How big of a role do genetics play?

Something I’ve been thinking a lot about recently is the role that genetics play when it comes to fitness, response to exercise, and also response to androgenic stimulus.

One easy citable example of how genetics impact our physiology is response that is typical of folks of South American origin who are very susceptible to have their bodies react to sugars, especially processed sugar. It’s not been a great part of their diet until very recently (in bio/evolutionary terms). However, even that impact seems to be individualized in response.

I was thinking about this topic specifically with regards to response to TRT and other androgenic stimuli. Personally, I seem to respond very strongly to my TRT protocol while staying within sensible ranges (900-1100 Total Test). It’s not clear to me how much of my response is due to the fact I had been living with very low (sub-200) levels through natural production, my training work ethic, diet, or a genetic response mechanism. I am curious if there’s ever been any studies to see how response differed from androgenic stimuli across different men with other conditions kept the same.

It’s funny that when pro bodybuilders talk about their own rise, they often cite genetics as a key driver to their success. I’ve never been able to differentiate whether they mean genetics that enable that amount of muscle to look good on their frame (for an example of someone to whom heavy muscle does not naturally sit on frame, see Sam Sulek), or whether they are referring to their own genetic response mechanisms to the various stimuli as being a key differentiator…. Maybe it’s both.

I guess what I’m really asking is opinions as to how markedly different responses are to TRT and other anabolic stimuli?

Of course, we all only have our own experiences to go off, but I feel that I have responded unusually strongly to TRT (before and after pic 15 months apart attached), though I was both a model candidate and I have kept a good diet and training ethic with heavy loads along the way. I have cut about 30lbs fat and added 30lb muscle in just over a year (for ref I’m 40y/o, 6’4, 255lb) . I am trying to figure out if I’m just lucky with genetics or whether my results are replicable by the masses with good work ethic and nutrition.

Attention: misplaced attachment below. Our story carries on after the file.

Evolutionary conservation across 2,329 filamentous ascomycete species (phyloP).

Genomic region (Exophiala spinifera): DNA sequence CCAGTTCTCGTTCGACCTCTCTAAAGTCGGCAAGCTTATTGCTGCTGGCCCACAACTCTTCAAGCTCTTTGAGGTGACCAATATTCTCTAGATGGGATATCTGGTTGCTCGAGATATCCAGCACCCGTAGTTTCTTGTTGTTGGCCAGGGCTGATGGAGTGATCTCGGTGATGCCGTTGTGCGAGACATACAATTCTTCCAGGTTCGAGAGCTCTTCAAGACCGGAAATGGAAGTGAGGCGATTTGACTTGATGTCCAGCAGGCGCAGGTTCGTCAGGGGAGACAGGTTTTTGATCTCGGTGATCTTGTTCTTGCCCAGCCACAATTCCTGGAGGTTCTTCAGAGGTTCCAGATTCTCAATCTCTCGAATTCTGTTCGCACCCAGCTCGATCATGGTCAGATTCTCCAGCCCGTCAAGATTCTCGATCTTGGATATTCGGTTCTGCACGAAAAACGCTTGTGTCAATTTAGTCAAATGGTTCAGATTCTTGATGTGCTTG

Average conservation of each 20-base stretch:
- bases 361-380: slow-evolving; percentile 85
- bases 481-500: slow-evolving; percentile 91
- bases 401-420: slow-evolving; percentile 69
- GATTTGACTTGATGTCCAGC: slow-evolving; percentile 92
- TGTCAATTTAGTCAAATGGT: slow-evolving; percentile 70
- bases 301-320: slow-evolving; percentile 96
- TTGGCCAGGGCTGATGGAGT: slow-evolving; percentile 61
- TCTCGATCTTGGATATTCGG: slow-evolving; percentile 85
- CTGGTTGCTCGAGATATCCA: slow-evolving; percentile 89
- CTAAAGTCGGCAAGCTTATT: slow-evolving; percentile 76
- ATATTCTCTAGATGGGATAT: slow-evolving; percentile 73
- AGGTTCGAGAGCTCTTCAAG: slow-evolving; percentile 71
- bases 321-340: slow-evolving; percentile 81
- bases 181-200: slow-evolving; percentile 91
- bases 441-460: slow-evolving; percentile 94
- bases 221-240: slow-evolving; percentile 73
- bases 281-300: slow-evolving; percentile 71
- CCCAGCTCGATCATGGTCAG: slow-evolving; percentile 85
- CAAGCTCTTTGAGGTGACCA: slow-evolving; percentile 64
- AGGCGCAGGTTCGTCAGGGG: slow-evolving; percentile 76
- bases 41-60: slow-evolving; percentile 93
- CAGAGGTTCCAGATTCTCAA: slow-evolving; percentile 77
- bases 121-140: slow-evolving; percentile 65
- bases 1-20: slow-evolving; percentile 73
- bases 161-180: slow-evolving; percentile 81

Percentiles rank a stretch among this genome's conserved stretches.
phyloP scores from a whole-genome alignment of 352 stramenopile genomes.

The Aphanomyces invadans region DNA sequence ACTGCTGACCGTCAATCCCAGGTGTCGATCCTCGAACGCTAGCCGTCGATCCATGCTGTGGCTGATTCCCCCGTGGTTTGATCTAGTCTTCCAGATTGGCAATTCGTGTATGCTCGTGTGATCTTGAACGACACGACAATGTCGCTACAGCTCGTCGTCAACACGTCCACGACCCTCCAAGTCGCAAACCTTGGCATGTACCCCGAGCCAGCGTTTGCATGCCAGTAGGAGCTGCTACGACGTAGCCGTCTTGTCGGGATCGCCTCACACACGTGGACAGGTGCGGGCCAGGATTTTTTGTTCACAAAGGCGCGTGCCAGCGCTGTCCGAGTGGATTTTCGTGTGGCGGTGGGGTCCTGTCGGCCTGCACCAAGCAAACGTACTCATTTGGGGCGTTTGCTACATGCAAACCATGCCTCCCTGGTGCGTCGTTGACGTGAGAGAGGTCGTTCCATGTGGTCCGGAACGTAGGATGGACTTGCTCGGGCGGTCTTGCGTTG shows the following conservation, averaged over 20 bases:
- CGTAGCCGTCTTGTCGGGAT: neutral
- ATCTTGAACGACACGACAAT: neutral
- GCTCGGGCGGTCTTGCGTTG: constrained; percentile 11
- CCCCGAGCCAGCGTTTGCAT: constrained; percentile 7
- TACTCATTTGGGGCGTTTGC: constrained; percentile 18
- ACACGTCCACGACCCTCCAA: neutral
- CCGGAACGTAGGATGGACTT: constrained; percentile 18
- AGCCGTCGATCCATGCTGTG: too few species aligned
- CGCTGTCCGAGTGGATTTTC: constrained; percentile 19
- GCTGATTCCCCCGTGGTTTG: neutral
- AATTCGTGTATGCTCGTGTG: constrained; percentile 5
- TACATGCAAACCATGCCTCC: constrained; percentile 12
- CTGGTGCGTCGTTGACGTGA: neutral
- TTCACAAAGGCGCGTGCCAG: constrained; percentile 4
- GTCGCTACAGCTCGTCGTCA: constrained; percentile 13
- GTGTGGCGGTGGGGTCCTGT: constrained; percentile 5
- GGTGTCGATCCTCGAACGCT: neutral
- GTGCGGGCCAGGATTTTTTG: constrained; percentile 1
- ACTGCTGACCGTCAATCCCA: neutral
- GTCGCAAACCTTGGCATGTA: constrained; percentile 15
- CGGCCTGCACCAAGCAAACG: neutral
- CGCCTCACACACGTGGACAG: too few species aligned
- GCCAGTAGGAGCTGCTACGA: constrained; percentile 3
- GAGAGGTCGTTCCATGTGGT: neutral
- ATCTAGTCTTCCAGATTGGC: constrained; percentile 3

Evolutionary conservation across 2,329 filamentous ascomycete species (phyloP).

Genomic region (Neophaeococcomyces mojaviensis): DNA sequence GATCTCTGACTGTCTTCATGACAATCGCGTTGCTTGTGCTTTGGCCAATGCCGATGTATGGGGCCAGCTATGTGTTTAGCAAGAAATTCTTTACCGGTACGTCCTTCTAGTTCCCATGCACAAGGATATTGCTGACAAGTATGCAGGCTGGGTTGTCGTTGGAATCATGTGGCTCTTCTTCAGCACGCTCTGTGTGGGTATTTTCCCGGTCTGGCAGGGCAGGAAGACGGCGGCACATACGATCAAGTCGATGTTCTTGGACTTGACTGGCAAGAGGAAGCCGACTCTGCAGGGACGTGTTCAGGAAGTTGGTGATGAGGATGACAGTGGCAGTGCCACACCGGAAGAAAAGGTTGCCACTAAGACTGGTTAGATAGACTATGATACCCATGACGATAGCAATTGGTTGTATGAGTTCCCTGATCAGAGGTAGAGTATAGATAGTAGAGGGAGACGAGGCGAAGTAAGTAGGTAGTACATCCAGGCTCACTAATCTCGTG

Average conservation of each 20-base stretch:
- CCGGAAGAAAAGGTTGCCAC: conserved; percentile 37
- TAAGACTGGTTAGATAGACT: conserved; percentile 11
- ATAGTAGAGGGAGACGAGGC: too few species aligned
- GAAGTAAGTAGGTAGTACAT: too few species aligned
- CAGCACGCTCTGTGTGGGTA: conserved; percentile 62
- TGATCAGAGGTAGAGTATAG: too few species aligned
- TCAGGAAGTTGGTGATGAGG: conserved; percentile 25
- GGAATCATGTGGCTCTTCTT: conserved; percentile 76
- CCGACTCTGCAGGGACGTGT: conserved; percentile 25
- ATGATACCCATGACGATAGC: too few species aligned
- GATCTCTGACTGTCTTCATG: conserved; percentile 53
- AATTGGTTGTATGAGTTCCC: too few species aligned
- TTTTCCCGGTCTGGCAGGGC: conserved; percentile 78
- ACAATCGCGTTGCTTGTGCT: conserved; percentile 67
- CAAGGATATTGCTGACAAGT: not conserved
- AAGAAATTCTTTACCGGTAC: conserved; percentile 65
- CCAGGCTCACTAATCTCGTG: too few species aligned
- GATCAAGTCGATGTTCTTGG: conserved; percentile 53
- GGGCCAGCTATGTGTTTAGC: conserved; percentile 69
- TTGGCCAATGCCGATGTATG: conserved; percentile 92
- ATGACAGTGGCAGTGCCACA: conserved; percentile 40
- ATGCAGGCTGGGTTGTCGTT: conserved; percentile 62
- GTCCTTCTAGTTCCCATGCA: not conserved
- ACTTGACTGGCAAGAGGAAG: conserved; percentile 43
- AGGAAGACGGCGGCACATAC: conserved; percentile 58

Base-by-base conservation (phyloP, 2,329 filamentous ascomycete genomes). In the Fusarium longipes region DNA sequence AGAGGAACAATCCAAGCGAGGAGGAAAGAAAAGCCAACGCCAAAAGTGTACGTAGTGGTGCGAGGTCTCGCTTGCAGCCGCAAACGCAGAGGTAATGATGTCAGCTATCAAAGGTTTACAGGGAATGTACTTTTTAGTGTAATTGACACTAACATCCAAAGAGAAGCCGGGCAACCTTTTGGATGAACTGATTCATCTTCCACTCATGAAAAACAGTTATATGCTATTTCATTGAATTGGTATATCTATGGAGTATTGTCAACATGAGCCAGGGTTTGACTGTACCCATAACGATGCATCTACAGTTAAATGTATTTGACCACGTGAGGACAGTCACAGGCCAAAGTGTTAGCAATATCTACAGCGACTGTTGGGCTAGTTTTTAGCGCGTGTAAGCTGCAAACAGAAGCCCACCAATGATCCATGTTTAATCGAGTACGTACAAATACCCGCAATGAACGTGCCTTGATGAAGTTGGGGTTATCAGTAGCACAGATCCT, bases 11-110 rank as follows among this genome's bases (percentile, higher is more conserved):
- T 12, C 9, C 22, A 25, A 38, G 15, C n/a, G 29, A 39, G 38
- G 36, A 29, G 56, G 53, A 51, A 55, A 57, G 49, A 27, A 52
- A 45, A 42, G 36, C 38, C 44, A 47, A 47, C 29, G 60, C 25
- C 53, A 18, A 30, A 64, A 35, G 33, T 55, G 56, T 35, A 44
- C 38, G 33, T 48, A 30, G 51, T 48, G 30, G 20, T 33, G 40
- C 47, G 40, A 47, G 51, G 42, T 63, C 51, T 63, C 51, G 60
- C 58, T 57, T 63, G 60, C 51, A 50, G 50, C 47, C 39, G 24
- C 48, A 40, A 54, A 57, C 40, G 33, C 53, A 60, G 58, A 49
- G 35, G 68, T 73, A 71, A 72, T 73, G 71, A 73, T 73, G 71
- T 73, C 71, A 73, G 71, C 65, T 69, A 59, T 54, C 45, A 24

One of the greatest advantages to great genetics is that they get very rapid positive reinforcement for most any effort they take in the weight room. Success breeds more success. With consistent success they keep a very positive attitude.


Its a combination of truly needing TRT and genetics IMO. I also had a huge response in a short period, whereas friends of mine did not. Why? My FT was half the lowest range and went up 5x on TRT (still well in range). Thats a huge increase. My friends were low mid range and doubled their T levels. See the difference?

Two, some people respond to drugs better and others to training stimuli. If you get lucky enough to be a responder to both, damn you are going to get good results. At 6’4" you’re already a genetic outsider in the upper 90th percent of height. Count your blessings “asshole” :laughing:


Do you think there is merit to the idea that some people respond well to some AAS, but not others in regards to gains. For example, I’ve heard guys say they don’t respond to Test, but they blow up on Deca. I think it could be reasonable to think it is true, but it might also just be that they are responding better to stronger drugs, or that adding Deca is just raising the total of AAS they are blasting?

Maybe the limiting factor for gains is individual? For one guy it might be nitrogen retention, for another it could be nutrition partitioning, for another it could be GH / IGF-1 production (seems reasonable based on how much variation there is in reported benefits from HGH), other factors not listed…

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